3)- The co-sighting with the MARS is somewhat problematic, but from what I remember we still do that, we just use pretty tall ARMS backup sights; I could be wrong from memory. In any case, they are always tied to the weapon, and if they fail they can literally be thrown off the rail (though still tied to the firearm) and let the backup sights have a clear view

    4)- The MARS sight (at least in the IDF) doesn’t have dual lasers, it comes in two versions. One version with a daytime red laser, and another with a nighttime IR laser.

    5)- I can attest to the horrible battery life of the MARS and the headaches it causes. On the other hand, it’s still the clearest red dot I’ve ever seen and the laser works pretty well (the laser is also zeroed with the sight).

  • avconsumer2

    Whoa. Bit rich for my blood.

  • Tim Pearce

    200-hour battery life is short? O.o

    • Timothy G. Yan

      Aimpoint has 80,000 battery life from 1x AA battery.

      • Tim Pearce

        On the night vision settings, sure. On a setting bright enough to use with the naked eye? I’d have to call that marketting BS if they’re trying to claim that.

  • nirvana

    the best equipment Uncle Sam’s money can buy

  • 624A24

    As an infantryman (not IDF) who have never seen combat, I was issued a rifle with 1.5x non-illum scope, fixed crude back up irons and laser device, Ive never found lasers useful in any situation I faced. Also, no amount of redundancy can save an optic’s lenses, which often gets buggered up by conscripts.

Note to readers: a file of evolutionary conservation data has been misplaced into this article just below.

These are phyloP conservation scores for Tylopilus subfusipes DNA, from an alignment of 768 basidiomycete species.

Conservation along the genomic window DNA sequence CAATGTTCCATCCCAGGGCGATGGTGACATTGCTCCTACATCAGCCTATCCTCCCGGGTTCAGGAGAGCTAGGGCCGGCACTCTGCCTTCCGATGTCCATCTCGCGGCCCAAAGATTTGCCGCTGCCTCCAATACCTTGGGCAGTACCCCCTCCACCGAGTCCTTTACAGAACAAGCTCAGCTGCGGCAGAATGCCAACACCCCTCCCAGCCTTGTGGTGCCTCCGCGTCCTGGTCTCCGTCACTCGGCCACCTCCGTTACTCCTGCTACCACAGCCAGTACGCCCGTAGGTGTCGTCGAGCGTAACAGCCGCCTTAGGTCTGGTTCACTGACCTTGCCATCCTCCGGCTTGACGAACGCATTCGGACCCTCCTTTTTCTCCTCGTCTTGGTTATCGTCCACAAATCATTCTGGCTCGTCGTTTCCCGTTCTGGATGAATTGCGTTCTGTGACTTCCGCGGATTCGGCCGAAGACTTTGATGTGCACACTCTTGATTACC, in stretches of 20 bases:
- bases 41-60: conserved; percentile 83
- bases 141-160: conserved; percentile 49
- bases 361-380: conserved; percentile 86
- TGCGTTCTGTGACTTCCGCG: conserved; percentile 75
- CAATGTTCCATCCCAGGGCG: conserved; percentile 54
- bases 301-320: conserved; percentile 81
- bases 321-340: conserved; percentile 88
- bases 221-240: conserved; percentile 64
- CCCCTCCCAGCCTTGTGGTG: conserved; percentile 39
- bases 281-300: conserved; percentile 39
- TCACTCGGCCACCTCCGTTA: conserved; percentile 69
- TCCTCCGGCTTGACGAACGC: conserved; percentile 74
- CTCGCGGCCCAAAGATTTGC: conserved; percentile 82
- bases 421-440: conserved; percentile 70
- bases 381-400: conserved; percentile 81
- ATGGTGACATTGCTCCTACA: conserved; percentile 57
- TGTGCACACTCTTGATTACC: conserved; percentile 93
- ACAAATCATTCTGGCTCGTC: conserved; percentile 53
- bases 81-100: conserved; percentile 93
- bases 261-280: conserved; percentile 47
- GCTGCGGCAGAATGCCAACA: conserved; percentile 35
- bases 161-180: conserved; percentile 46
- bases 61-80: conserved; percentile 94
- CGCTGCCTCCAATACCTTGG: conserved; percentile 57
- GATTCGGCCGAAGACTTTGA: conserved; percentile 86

• CommonSense23

      So you never did any night training?

      • 624A24

        We mostly trained for jungle and urban dawn/dusk fighting, and theres at least some light, and night movement, so any fighting after dark was at close quarters, less than 50m. Except when firing down a road of course, but our FN MAGs had thermals (which were bulky heavy and somewhat unreliable) to control the road. We usually just kept both eyes open and tried our best to shoot accurately in the dark – we place so much importance at being hard to target, the only time we used lasers was for night live firings.

        You guys will never understand what optics abuse really is until you see conscripts handle rifles… its mindboggering.

        • CommonSense23

          I have a pretty good idea.

  • TheNotoriousIUD

    Laser designator or laser sight?

  • 624A24

    Clearly you Israelis have the better ideas, I mean for all the learning my country was supposed to have done from you guys, some things must have been missed out.

    Our official training emphasizes lasers as an aiming aid first, and for calling out second, neither of which we put into practice. Hilariously our calling-out usually sounds like “f***! Third floor second window left! *sounds of excitement* There! There!!”

    Ive handled the MARS sight and EOTech on the railed versions of our rifle on a few occasions (unfortunately they were only used as exhibition pieces!), my impression of the MARS was that while it was nifty and cool, its hard for guys not used to red dot sights to pick up and center the reticle quickly.

  • G0rdon_Fr33man

    Lasers are just toys for civilians.

  • noob

    Interesting – I wonder how this compares in terms of usability with the MSE AQC-1?

  • noob

    Does the separate optical paths for the battery reticle and the fiber optic reticle prevent light leakage through the optical fiber when the battery powered reticle is on?

    • Timothy G. Yan

      There’s no light leak. The battery powered reticle projects on top of the fiber-tritium illuminated reticle.

  • The Brigadier

    Good point Joe. A drawback is that the bad guys can also see the laser. A better solution is to have units with the only the MOA targeting system for the troops and the commanders with a MOA and a laser system for target identification. That would lower the costs for the tactical units and it would also give the company a lower cost MOA dot unit for civilian sales. EOtech products look pretty reasonable in comparison to the Mepro MOR.